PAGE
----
On top of acting as a compressor, Ableton’s Compressor works as an expander. This means that Ableton’s Compressor can perform all of the following functions: downwards compression, upwards compression, downwards expansion, as well as upwards expansion.
Although the standard Compressor in Ableton provides a lot regarding functionality, I actually prefer the character that the Glue Compressor delivers. Ableton’s Glue Compressor was designed by a company called Cytomic, and it stacks up exceptionally well against 3rd party VSTs.
Compression is one of the audio engineering concepts that people have the most trouble understanding. I run into music producers all the time who for 5+ years haven’t fully comprehended how a compressor works. This isn’t because the concept of compression itself is that difficult to grasp, but because to effectively use a compressor, you need to understand how all of its parameters function. Basically, if you kind of get it, you don’t get it.
One of the most popular guides I’ve written to date is called The Ultimate Guide to Compression, and within it, I explain everything you’ll ever need to know about compressors and how to use them. It’s provided clarity to hundreds of producers struggling with compression.
A saturator is a device that applies compression and distortion. Back when recording to tape was the norm, engineers had to make sure the signal they were recording to tape wasn’t too low. If it were, the engineer would end up with a recording full of noise caused by the surface of the tape. If the signal were too strong, the tape would reach a point in which it was no longer capable of holding any more information–it would become completely saturated. The byproduct of saturation was non-linear distortion and compression. When you’ve undoubtedly heard people talk about tape saturation, this is what they’re referring too.
Ableton’s Saturator is used to emulate the characteristics that driving an audio signal into a tape machine would yield. A saturator is an excellent tool to reach for if you’re trying to “thicken” your audio. The “thickness” is a result of the distortion generating additional frequency content, and the compression keeps the affected frequency range under control.
The Drive function on Ableton’s Saturator is what will apply the saturation, and the Dry/Wet knob will allow you to control the mix between the direct signal running into Saturator and the processed signal. Beyond this, selecting different curve types from the drop-down menu will modify how the value of the input’s signal is remapped by Saturator to create the devices output signal.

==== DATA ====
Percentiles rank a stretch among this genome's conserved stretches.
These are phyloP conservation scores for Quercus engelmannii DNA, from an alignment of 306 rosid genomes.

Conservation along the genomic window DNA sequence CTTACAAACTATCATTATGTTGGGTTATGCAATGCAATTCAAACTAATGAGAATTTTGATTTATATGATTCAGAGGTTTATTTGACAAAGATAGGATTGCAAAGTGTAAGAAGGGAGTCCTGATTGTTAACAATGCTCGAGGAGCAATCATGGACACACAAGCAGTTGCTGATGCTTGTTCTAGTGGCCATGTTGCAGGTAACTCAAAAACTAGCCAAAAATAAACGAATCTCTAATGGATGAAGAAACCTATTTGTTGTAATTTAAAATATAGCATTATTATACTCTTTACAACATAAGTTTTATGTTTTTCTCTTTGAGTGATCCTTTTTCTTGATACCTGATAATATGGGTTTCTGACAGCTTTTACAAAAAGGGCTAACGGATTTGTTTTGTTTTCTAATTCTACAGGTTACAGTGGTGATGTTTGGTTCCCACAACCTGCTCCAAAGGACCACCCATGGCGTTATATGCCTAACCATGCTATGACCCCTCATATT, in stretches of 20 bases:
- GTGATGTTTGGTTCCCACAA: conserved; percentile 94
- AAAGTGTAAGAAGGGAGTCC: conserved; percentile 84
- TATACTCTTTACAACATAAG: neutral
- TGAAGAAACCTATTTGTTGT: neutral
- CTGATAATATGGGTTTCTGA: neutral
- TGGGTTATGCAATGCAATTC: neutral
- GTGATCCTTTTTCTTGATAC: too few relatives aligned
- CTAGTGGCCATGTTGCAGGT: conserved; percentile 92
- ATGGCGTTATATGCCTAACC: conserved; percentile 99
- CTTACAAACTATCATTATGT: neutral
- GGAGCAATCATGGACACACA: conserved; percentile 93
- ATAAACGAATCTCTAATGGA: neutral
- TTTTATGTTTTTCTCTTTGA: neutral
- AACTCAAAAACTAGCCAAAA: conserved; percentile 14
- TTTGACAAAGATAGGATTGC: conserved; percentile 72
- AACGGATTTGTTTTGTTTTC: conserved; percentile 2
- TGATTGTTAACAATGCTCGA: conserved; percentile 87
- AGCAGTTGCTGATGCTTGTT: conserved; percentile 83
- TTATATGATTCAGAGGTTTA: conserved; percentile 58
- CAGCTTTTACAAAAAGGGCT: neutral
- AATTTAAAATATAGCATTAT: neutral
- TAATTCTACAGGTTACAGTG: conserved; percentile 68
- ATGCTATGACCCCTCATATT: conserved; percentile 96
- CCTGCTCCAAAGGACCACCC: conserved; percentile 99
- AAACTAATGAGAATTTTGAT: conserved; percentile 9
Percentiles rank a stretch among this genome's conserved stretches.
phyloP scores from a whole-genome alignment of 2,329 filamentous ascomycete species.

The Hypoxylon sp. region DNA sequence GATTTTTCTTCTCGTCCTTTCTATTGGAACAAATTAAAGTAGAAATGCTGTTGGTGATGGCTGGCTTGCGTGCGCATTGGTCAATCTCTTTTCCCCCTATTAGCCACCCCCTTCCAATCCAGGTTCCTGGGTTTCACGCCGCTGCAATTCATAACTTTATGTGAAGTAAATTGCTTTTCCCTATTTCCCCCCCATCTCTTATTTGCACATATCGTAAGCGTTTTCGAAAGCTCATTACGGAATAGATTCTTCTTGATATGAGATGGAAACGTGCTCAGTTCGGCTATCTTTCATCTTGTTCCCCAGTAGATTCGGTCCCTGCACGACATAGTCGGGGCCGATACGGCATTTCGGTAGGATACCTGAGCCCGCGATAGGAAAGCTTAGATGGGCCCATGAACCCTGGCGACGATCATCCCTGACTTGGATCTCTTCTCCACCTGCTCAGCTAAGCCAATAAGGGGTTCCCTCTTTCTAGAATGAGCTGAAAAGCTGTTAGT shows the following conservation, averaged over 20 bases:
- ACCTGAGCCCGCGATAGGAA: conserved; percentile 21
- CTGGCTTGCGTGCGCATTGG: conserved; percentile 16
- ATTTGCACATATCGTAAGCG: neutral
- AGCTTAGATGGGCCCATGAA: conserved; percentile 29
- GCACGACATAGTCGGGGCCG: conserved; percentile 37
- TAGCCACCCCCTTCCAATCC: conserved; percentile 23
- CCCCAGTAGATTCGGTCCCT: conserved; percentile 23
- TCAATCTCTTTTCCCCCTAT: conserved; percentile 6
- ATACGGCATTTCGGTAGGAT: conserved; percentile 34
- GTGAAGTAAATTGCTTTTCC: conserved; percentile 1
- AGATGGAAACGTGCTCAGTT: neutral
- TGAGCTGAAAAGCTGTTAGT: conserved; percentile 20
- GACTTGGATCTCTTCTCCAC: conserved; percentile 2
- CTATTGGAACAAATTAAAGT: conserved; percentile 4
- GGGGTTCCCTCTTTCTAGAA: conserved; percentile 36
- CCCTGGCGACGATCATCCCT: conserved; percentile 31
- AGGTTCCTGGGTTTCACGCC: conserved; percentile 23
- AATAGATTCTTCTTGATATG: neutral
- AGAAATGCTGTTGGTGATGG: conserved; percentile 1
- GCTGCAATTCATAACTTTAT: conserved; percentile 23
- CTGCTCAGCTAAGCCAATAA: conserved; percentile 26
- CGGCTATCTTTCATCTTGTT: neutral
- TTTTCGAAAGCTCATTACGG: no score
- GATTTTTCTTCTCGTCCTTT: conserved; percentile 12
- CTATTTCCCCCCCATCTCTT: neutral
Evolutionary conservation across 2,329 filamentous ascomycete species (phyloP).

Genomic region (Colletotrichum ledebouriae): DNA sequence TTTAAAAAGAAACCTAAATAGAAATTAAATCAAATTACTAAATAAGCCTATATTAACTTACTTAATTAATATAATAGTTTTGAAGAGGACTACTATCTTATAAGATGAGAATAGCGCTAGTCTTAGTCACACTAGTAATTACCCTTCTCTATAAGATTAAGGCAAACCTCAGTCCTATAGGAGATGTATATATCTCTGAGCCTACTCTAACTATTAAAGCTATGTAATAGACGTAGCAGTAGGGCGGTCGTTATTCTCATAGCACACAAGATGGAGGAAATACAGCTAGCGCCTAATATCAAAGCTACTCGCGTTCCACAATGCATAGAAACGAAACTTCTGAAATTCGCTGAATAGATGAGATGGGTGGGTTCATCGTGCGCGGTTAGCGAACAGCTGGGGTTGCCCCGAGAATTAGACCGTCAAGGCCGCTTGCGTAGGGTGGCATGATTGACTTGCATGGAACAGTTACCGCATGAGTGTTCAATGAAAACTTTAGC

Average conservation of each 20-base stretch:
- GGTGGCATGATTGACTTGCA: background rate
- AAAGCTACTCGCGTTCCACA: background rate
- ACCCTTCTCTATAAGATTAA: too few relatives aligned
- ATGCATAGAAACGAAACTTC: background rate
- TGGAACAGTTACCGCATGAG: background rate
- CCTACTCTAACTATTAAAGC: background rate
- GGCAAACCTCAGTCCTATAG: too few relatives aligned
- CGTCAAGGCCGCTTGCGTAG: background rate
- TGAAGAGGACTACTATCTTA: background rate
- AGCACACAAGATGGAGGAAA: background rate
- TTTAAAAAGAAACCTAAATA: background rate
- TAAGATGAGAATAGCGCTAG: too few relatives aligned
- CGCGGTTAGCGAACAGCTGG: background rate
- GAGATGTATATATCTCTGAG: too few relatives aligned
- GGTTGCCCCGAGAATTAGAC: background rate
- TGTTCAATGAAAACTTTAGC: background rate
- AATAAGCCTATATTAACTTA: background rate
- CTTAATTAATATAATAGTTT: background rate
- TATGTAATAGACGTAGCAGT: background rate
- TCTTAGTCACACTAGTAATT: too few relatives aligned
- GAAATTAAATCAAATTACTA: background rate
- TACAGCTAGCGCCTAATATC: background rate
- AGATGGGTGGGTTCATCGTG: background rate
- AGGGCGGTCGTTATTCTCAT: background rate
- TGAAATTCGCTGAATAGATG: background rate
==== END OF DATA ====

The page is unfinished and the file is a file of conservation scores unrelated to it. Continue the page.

Color toggles two coloration filters on and off. The first filter is controlled by the Base knob, which determines how much the Saturator effect will be reduced or increased for very low frequencies, while the second filter is controlled by the Freq, Width, and Depth Knobs.
The Freq knob sets the center frequency of the second filter. The Width knob controls the bandwidth of the second filter, and the Depth knob determines how much the second filter will contribute to Saturator’s sound.
To accurately listen to how Saturator is affecting your input signal, make sure to use the Output knob to level match the output signal level with the input signal level. As an additional note, engaging Soft Clip applies a separate instance of the Analog Clip curve to Saturator’s output.
It’s not very often that you run across audio that requires a DC offset filter applied, especially if you’re producing mostly in-the-box. If the average value of a waveform over one period is not zero, it has a DC offset. Saturator has a Pre-DC Filter that allows you to filter DC offsets at its input stage. While it’s not one of Saturator’s primary functions, knowing that it exists could save you from dropping cash on unnecessary plugins if you ever run into a DC offset pickle.
An exciting feature of Saturator that many people don’t know about is that when you select “Waveshaper” from the dropdown list of curve types, 6 additional functions become available to you when you expand the disclosure triangle in the top left corner of Saturator. These parameters include Drive, Curve, Depth, Lin, Damp, and Period.
Drive determines how much the input signal will be influenced by the other 5 Waveshaper parameters. Curve adds third order harmonics to the input signal. Depth superimposes a sine wave curve onto the Waveshaper curve and sets its amplitude. Lin works together with the Curve and Depth parameters to alter the linear portion of the Waveshaper curve. Damp flattens signals near the grid's origin, behaving like an extremely fast noise gate, and Period determines the number of ripples in the sine wave created by the Depth parameter.
Waveshaper happens to sound really cool on bass growls due to how it’s capable of mangling incoming audio signals. I would consider it more of a creative effect when used in this way, but it’s still worth mentioning here.
4. Filter Delay
A delay is a device that creates a duplicate version of an incoming audio signal and runs it through a feedback loop at timed intervals. Many delays have the additional option of applying a filter to the feedback loop, which effectively creates separation between the feedback signal and the original input signal.
As with the rest of the mixing tools on this list, a delay is used to create a sense of space. A short delay with a low amount of feedback is capable of making an element in your mix sound dense, while a longer delay is capable of imparting an ethereal quality.
Ableton’s Filter Delay offers all of the basic functionality that I could ever ask of a delay. It gives you control over the delay lines (L, L+R, or R), bandpass filters, delay times, feedback amounts, pan positions, and volume level for each delayed signal.